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Wednesday, January 27, 2021

Cabinet approves 100% FDI in DTH services

Union Minister for Information and Broadcasting (I&B) Prakash Jaavdekar said, “Due to our I&B guidelines, this field was not getting the benefit of 100 per cent FDI'.

By: Express News Service | New Delhi | Updated: December 24, 2020 7:09:32 am
Prakash Jaavdekar, Union Minister for Information and Broadcasting, DTH, FDI in DTH, indian express newsPrakash Javadekar (File)

The Union Cabinet on Wednesday approved revised guidelines for Direct-to-Home (DTH) broadcasting services, allowing 100 per cent foreign direct investment (FDI) as well as increasing the licence period to 20 years.

Union Minister for Information and Broadcasting (I&B) Prakash Jaavdekar said, “Due to our I&B guidelines, this field was not getting the benefit of 100 per cent FDI. Now, from today’s decision, after changing the guidelines, the guidelines will have the same guidelines as Commerce Ministry, and will come under 100 per cent FDI.”

Under the revised guidelines the licenses will be issued for a period of 20 years, compared to 10 years at the moment, and will be renewed for a 10-year period. The license fee has been revised from 10 per cent of gross revenue (GR) to 8 per cent of adjusted gross revenue (AGR), which will be calculated by deduction of GST from GR.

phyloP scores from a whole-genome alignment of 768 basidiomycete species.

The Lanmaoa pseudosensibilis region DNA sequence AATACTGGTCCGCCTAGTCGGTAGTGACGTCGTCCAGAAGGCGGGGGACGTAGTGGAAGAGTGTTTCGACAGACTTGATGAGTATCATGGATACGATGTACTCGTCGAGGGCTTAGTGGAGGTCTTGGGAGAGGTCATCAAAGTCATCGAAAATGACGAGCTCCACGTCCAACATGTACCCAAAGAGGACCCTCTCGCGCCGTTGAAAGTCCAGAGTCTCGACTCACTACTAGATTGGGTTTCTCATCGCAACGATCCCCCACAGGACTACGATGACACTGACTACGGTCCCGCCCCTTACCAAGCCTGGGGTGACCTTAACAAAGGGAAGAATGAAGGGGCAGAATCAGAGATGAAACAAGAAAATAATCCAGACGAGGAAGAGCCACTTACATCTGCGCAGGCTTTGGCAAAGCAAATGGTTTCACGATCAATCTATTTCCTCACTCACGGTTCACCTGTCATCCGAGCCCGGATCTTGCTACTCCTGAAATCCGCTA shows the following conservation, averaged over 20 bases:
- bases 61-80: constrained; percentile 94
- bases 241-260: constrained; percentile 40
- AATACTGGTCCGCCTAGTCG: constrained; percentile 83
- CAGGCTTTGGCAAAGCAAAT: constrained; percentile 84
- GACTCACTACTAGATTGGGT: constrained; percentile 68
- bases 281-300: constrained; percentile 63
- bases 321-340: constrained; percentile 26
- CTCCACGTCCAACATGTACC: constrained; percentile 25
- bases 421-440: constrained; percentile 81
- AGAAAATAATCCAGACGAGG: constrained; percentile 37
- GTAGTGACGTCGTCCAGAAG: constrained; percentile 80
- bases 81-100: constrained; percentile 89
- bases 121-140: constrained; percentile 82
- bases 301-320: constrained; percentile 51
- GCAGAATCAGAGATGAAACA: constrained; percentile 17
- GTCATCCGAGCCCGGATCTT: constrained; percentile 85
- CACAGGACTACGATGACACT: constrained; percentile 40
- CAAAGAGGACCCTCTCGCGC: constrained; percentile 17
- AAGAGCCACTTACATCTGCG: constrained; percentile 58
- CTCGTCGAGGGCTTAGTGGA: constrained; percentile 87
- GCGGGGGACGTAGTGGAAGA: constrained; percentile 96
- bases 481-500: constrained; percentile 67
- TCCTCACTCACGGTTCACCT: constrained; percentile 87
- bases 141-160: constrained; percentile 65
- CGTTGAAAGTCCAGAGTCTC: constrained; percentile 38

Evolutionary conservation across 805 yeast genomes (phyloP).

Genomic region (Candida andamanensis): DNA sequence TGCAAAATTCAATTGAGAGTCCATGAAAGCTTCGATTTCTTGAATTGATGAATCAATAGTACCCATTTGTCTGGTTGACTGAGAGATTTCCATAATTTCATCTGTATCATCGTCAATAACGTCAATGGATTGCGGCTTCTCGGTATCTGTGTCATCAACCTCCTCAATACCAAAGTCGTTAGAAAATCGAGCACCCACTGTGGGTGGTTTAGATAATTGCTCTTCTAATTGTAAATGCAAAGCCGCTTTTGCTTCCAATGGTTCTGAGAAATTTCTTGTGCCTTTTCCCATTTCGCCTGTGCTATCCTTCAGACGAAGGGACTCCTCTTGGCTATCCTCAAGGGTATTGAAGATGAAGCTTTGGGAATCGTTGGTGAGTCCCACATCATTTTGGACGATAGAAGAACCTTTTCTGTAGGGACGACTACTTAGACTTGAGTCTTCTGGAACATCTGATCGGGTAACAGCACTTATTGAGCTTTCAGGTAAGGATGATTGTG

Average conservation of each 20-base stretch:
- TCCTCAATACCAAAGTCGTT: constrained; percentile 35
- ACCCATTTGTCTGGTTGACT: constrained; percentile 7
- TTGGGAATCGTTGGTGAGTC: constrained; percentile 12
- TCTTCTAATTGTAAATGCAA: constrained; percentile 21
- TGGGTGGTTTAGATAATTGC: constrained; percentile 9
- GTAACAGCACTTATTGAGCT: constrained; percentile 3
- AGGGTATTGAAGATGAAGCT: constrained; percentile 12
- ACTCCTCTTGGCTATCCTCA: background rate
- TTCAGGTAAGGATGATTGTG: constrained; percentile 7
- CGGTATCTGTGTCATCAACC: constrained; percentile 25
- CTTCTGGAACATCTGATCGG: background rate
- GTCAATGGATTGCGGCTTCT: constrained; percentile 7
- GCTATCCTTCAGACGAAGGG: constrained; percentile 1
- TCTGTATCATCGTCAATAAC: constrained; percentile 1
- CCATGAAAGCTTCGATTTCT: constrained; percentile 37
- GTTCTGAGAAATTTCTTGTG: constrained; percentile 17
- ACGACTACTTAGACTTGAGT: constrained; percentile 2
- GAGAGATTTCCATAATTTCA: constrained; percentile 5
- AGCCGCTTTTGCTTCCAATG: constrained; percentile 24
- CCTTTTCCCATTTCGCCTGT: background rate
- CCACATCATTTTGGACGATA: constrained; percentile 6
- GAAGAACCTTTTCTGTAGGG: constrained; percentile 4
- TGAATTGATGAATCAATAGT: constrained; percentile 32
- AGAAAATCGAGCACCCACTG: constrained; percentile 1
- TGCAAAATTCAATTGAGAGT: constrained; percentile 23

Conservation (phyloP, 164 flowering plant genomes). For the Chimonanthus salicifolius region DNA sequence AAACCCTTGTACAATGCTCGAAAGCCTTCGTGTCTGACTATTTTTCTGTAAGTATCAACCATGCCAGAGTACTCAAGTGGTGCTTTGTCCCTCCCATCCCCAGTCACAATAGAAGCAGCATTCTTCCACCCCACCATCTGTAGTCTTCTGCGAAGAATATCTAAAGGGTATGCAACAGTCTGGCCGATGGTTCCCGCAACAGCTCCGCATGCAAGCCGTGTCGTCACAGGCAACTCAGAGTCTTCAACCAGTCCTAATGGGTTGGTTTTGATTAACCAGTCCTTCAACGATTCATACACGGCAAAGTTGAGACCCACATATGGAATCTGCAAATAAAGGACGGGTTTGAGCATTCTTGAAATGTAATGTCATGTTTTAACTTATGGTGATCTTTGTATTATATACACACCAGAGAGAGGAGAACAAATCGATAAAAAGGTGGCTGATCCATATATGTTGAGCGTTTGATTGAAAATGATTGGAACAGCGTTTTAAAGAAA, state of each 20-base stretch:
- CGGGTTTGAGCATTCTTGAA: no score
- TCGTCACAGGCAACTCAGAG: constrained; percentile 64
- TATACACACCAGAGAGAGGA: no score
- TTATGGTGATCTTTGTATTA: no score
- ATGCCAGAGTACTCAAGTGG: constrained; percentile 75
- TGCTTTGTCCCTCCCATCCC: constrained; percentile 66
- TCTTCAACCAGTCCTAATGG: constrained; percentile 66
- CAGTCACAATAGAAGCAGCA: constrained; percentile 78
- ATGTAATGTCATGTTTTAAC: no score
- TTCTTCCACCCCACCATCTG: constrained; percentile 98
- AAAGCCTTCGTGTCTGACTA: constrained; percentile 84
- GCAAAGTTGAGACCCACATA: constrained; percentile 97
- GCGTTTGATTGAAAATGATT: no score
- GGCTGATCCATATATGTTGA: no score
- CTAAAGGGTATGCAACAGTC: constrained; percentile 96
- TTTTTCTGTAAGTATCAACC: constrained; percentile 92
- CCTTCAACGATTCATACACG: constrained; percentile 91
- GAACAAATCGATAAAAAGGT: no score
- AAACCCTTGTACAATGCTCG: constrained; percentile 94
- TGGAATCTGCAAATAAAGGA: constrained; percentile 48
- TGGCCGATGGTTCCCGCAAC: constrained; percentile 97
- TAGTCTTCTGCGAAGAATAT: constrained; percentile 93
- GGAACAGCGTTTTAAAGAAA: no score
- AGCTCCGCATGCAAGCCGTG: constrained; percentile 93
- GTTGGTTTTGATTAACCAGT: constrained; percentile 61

Further, broadcasting firms will have to pay the license fee on quarterly basis, rather than the annual basis as of now.

The revised guidelines “may also enable DTH service providers to invest for more coverage leading to increased operations and higher growth and thereby enhanced and regular payment”, the government said in a statement.

The government has also allowed DTH operators to share infrastructure. “DTH operators, willing to share DTH platform and transport stream of TV channels, on voluntary basis, will be allowed,” the statement said. “Distributors of TV channels will be permitted to share the common hardware for their Subscriber Management System (SMS) and Conditional Access System (CAS) applications.”

Sharing of infrastructure by the DTH operators, the government noted, “may bring in more efficient use of scarce satellite resources and reduce the costs borne by the consumers”.

In another decision, the Cabinet also approved the merger of four of its film media units — Films Division, Directorate of Film Festivals, National Film Archives of India, and Children’s Film Society, India — with the National Film Development Corporation (NFDC) Ltd.

Javadekar said that there was “duplication” between some of these organisations. He said, “After coming together, the governance will become better”.

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